This entrepreneur has invented a new way of networking - would you use it?

"Back in 2005, when I was graduating from the University of Birmingham, I had this vision about how I could help students save money, and how I could help businesses engage with students. Someone had given me a book with a really powerful message: imagine if you couldn’t fail. Who would you be? Where would you go? What would you do?"

That’s what made James Eder, founder of Causr (which we’ll talk more about in a minute), create his first business: StudentBeans. It’s what made him literally go door-to-door in Birmingham and tell every student he could find about StudentBeans.

"I spoke to 15,000 people - that's why we signed up 15,000 people. I mean, I probably spoke to 30,000 people. I was willing to do what others wouldn't."

What you’ll learn from reading this article:

  • What would you do if you knew you couldn’t fail?
  • Why the term work-life balance needs to be removed from our vernacular.
  • How to get through the inevitable low moments of being an entrepreneur.

If you'd like to subscribe to the VOOM Podcast then you can do so by heading over to iTunes.

The lesson here? Adopt a mindset of not being able to fail. Keep thinking about that phrase: imagine if I couldn’t fail. That will make it much easier for you to do the things others aren’t willing to - and therefore start a successful business.

James has now moved on from StudentBeans and founded Causr, an app which is revolutionising the way we connect with each other. Here’s why:

"Two years ago, I sat next to a guy who had a CV on the train, and I asked him if he was looking for a job... he ended up coming to work for StudentBeans. What stops people from doing stuff like that is fear, permission, confidence. The idea of Causr is that we can give people the permission and confidence to engage."

I know what you’re thinking: how could he speak to someone on the Underground? We British don’t do that! We sit there and ignore everybody, thank you very much.

Well, if James hadn’t done that, that guy wouldn’t have gone to work at StudentBeans, and James wouldn’t have had the idea that’s led to Causr.

"These missed connections happen around people all the time because most people would never have that conversation. Causr comes into its own because it gives people context and permission."

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The lesson here? Download Causr. But also it’s about remembering that these missed connections are happening literally every day, and that you could do something about that. Even on the Underground. It might change your whole life.

The term 'work-life balance' still gets thrown around quite a bit. Here’s what James thinks about it:

"I want to remove this term of work-life balance, because for me it’s about life and whether you’re enjoying it or not."

Lots of people won't understand why you’re starting a business, or why you’re spending so much time on it, or why you’re not going out every weekend with your mates like "everybody else". But, like James says, there’s really only one question that matters: are you enjoying life? If you’re working "crazy" hours, and you’re totally and completely enjoying it, why change?

The lesson here? What matters is enjoying life. As James says, starting a business is hard, but "it shouldn’t feel like hard work. When I wake up in the morning, I can’t sleep again, because I'm so excited to get to work."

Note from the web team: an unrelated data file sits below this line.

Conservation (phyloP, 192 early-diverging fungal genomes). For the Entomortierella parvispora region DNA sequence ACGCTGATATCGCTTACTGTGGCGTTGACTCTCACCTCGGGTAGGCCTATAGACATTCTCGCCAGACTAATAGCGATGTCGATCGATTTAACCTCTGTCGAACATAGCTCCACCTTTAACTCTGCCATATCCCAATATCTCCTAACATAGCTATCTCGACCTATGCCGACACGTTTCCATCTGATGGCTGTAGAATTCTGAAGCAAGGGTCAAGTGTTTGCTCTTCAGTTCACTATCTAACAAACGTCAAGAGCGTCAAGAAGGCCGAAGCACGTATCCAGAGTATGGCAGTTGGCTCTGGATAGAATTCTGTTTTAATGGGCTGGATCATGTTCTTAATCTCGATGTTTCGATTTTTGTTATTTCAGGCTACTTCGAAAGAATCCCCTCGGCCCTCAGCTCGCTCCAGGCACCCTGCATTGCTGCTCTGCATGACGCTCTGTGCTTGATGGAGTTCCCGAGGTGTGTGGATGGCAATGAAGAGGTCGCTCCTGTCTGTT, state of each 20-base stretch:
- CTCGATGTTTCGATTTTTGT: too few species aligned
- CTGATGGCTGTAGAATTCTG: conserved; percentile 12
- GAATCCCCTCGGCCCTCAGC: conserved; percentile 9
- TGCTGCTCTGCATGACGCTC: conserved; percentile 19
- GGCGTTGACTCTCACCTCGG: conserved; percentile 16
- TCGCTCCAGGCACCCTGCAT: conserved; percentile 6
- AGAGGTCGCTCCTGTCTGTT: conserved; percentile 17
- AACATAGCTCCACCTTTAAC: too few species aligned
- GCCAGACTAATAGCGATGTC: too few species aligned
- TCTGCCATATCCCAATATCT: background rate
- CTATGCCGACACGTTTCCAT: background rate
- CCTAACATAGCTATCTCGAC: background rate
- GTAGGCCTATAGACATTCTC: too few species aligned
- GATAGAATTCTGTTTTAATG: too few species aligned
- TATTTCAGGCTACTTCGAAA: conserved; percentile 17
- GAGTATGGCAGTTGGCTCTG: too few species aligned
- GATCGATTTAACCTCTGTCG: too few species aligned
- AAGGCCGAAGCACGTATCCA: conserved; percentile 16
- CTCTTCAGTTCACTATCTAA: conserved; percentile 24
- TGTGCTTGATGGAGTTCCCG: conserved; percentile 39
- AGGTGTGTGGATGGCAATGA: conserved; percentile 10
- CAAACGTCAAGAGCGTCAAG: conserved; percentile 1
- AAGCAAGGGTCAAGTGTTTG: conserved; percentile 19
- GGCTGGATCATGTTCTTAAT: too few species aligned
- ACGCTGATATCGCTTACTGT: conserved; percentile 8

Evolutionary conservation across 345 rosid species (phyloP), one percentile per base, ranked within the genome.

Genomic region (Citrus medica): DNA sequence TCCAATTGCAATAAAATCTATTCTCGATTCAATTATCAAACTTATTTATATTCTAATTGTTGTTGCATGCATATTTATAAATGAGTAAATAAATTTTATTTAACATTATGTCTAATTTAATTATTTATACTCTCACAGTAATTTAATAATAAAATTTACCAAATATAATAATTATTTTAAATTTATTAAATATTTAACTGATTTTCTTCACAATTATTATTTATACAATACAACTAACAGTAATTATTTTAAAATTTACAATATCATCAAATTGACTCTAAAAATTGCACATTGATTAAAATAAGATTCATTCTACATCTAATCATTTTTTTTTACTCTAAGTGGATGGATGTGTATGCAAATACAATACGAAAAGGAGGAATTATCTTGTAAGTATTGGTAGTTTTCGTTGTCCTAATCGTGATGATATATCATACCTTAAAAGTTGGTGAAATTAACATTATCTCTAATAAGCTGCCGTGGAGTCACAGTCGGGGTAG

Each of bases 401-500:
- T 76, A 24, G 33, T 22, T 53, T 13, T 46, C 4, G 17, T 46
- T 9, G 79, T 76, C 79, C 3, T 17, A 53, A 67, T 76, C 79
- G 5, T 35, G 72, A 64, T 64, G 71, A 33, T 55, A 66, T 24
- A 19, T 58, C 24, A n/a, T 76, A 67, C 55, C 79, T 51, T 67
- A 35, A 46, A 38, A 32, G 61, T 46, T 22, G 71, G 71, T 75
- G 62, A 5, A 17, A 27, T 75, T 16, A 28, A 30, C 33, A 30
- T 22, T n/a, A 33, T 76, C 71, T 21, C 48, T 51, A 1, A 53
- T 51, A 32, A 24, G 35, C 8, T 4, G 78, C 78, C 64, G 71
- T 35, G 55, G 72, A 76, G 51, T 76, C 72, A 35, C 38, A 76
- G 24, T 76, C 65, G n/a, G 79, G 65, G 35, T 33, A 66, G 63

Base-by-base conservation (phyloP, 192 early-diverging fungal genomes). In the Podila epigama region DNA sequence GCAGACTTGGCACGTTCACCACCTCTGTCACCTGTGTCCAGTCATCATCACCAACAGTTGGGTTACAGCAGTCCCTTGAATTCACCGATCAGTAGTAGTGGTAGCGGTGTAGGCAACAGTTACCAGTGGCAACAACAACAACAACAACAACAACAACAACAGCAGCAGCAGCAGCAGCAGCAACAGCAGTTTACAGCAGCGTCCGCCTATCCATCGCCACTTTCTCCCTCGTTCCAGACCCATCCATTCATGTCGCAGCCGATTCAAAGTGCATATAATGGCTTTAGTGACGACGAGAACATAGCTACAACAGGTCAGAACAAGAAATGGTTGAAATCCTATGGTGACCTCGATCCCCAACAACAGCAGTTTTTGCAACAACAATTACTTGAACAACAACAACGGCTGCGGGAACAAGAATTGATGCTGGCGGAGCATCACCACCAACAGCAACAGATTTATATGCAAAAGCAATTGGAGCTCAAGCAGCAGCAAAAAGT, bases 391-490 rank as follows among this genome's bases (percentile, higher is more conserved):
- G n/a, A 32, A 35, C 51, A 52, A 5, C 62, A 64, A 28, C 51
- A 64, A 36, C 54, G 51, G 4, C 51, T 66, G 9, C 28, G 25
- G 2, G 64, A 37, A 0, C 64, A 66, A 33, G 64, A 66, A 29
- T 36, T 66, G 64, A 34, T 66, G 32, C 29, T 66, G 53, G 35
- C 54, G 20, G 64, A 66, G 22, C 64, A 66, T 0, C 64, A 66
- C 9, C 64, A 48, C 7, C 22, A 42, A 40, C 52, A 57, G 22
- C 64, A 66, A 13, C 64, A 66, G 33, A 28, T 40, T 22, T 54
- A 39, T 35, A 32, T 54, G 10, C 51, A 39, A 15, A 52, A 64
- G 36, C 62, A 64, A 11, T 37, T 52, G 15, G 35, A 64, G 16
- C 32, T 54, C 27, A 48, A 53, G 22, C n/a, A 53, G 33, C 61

Of course, there are also low moments. Easy to write about, easy to reminisce about... not so easy to go through. Why do you think so many people give up?

"One of the worst scenarios was in Sheffield. It was raining, and I was going door-to-door selling, and I went into a restaurant - someone came and literally screamed at me. I was completely taken aback. I'm 22, and the youth get a bad rap for being lazy and all sorts of other things, and here I am not sitting in the dole, not wasting my time, trying to build something and that's the response I get. I left that restaurant feeling properly trodden on. I was in tears. And I thought, why am I doing this?"

Read: How the Queen helped this young entrepreneur disrupt the retail industry

We like to talk about how vital failure is to success, and how failure is really just part of success, and all those other clichés… but when you’re in it? When it’s happening to you? It’s not too fun.

"So yeah, I was in tears, so I called my friend and they reminded me that we'd just launched. We already had thousands of users because of door-to-door sales, they reminded me to remember what we’d already done. They reminded me that you’ve just got to keep going."

The first lesson here? As always: keep going. Remember what we talked about at the beginning? Imagine if you couldn’t fail. What would you do? Wouldn’t you keep knocking on doors, with the same enthusiasm, the same belief?

The second lesson here? You’re going to need support. Whether it’s your friends or family or whoever. You don’t have to do it alone. There’s a reason nobody ever has.

What else you can hear on the podcast:

  • How Causr brokered a £500,000 deal
  • Ross Williams, founder of Venntro, which provides white-label service for all those online dating site you use
  • Samantha Clarke, Happiness and Change Consultant, gives her top tips for approaching challenges

This is a guest blog and may not represent the views of Virgin.com. Please see virgin.com/terms for more details.

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